The Trend

Three Ways to Trade Commodities

So, you want to invest in commodities?

Maybe you watched the price of natural gas skyrocket in February or watched the price of gold plunge and wondered why you weren’t trading the volatility in the space.

Maybe you didn’t know how.

Aside from futures trading, something many of our customers engage in, there are three popular ways to trade commodities.

The first method is through stocks. If you’re looking to trade gold, you could purchase gold stocks like AngloGold. If you want to trade oil, Exxon, Marathon or any of the others fuel companies are options. However, there are problems with that strategy. Trading a company comes with a lot more variables. Is it well managed and are its mines producing as well as others? How about regulatory or legal matters? The price of the commodity could go higher while the price of the company moves lower for no other reason than a weak overall market.

Second method is trading commodity stock ETFs. If you want a piece of the agriculture market which, in general, reacts to the price of corn and other agricultural commodities, there are agriculture company ETFs. The Market Vectors Agribusiness ETF holds stocks like Monsanto, ADM and Deere to name a few. The advantage is that you’re not placing a bet on one stock, but a whole basket.

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The problem is that you’re even more removed from the actual commodity. If corn moves lower, it may affect Deere, but Deere is only one of many stocks in the ETF. It’s a safer way to play the commodity market but the correlation isn’t high.

Finally, there’s commodity ETFs. For traders not wanting to trade futures, this is the most correlated way to trade commodities. These ETFs track the price of the actual commodity. (Each will track the price differently.) The SPDR Gold Trust tracks the actual price of gold while the United States Natural Gas Fund tracks the price of natural gas. Commodity ETFs are great for short term trades, but don’t necessarily make great long-term holds. Many are based on futures contracts. As those contracts are rolled over, the long-term correlation between the ETF and the commodity breaks down.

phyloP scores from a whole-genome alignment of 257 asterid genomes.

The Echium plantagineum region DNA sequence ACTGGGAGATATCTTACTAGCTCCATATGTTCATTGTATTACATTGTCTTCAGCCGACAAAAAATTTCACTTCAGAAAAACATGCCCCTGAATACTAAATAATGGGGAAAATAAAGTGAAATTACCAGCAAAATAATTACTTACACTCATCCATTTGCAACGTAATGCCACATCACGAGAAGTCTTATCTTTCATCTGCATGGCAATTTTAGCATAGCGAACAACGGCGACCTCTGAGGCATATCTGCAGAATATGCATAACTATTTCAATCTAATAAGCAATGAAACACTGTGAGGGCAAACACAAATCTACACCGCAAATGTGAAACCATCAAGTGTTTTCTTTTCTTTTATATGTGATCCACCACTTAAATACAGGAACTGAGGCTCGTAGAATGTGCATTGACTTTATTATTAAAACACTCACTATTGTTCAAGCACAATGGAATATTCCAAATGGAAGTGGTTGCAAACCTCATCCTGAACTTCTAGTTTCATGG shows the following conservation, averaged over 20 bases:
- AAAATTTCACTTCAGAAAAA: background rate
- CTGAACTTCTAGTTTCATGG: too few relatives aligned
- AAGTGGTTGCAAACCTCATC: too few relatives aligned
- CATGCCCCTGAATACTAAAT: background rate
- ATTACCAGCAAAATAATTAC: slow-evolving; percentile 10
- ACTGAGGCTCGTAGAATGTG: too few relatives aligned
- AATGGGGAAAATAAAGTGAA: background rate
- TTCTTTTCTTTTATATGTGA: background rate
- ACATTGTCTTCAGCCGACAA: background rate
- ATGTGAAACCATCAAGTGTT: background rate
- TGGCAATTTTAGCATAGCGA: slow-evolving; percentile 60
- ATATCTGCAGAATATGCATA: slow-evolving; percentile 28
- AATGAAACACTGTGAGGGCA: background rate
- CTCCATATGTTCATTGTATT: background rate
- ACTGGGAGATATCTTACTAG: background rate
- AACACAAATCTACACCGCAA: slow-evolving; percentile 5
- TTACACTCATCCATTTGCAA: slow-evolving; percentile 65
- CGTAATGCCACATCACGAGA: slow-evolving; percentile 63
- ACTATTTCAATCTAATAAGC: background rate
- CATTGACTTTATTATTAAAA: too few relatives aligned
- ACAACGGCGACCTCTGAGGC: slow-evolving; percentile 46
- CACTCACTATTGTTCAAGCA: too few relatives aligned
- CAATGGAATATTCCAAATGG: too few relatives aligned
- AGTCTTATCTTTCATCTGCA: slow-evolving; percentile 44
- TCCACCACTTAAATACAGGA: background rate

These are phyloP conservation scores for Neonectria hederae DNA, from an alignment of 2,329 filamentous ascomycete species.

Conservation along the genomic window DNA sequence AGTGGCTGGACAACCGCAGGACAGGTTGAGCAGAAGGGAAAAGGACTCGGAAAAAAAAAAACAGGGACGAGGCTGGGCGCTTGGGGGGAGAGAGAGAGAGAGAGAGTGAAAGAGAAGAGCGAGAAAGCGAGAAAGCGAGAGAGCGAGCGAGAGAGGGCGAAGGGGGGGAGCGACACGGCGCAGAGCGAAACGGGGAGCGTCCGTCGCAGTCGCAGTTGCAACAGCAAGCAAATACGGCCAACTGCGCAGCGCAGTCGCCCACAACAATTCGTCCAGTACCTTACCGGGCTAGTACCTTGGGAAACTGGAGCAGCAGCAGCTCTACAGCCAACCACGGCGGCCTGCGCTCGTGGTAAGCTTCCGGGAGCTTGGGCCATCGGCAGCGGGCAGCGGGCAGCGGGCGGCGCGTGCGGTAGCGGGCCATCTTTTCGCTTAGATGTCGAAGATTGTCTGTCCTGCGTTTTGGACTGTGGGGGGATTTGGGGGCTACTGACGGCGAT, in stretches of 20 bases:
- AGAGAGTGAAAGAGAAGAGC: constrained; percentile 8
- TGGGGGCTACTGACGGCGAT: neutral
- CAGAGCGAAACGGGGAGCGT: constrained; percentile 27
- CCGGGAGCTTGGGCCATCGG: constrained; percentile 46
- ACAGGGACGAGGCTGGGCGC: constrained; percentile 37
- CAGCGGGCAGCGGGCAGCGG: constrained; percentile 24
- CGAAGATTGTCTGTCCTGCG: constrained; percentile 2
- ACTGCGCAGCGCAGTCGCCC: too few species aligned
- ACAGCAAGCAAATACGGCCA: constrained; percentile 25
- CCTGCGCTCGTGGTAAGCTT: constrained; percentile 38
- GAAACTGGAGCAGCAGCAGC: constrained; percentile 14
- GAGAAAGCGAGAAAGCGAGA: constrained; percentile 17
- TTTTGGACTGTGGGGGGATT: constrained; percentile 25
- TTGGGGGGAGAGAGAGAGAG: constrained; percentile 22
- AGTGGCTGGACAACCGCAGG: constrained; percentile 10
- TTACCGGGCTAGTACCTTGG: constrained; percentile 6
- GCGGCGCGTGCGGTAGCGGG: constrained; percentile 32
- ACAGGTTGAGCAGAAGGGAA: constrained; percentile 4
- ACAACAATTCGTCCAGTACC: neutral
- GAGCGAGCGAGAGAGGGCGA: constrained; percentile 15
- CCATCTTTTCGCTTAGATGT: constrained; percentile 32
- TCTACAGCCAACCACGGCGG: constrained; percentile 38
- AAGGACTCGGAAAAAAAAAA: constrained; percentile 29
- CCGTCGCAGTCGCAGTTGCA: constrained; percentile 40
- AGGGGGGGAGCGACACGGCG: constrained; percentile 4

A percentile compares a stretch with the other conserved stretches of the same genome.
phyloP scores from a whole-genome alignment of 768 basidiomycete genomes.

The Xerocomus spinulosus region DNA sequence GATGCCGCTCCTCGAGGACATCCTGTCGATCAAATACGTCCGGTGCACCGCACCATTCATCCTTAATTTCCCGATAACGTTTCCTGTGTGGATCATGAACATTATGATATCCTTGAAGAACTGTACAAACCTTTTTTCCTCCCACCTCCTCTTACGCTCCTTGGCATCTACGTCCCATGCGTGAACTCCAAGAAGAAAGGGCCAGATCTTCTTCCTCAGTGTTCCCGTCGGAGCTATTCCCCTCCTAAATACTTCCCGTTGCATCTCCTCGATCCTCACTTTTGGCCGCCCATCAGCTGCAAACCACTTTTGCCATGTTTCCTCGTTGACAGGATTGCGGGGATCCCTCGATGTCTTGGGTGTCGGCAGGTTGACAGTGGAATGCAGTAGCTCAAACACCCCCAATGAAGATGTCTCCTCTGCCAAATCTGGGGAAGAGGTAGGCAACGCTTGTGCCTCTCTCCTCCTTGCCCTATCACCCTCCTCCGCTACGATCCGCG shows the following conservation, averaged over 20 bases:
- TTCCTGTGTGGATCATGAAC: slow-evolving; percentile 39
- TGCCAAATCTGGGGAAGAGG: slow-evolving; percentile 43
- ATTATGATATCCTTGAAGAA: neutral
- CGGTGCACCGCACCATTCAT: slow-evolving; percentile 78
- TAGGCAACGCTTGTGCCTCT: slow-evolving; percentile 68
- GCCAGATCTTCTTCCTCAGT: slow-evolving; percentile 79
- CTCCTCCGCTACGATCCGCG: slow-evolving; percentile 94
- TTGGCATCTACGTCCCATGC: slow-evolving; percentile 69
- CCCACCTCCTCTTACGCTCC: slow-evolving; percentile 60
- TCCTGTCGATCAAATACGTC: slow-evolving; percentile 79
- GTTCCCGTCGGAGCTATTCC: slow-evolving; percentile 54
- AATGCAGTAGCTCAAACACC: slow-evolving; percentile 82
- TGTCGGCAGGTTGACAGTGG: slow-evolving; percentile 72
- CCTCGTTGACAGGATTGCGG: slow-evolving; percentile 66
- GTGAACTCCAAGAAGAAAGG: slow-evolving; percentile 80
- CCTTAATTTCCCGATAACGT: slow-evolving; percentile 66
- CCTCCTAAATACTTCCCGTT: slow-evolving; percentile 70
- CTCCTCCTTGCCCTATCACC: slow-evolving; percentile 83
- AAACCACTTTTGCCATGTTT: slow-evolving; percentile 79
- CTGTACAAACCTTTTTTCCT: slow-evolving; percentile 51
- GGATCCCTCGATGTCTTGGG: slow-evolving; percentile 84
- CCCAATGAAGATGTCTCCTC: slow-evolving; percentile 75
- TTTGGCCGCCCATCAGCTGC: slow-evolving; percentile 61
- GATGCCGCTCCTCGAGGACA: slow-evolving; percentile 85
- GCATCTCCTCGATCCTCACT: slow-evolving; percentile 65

Be warned that commodities are a hard trade due to volatility caused by world-wide factors that are hard to track. Thoroughly understand the ETFs and the baskets or markets they track before you trade with real money.

This article is provided for educational purposes only and is not considered to be a recommendation or endorsement of any trading strategy. The author is not affiliated with Lightspeed Trading and the content and perspective is solely attributed to the author.

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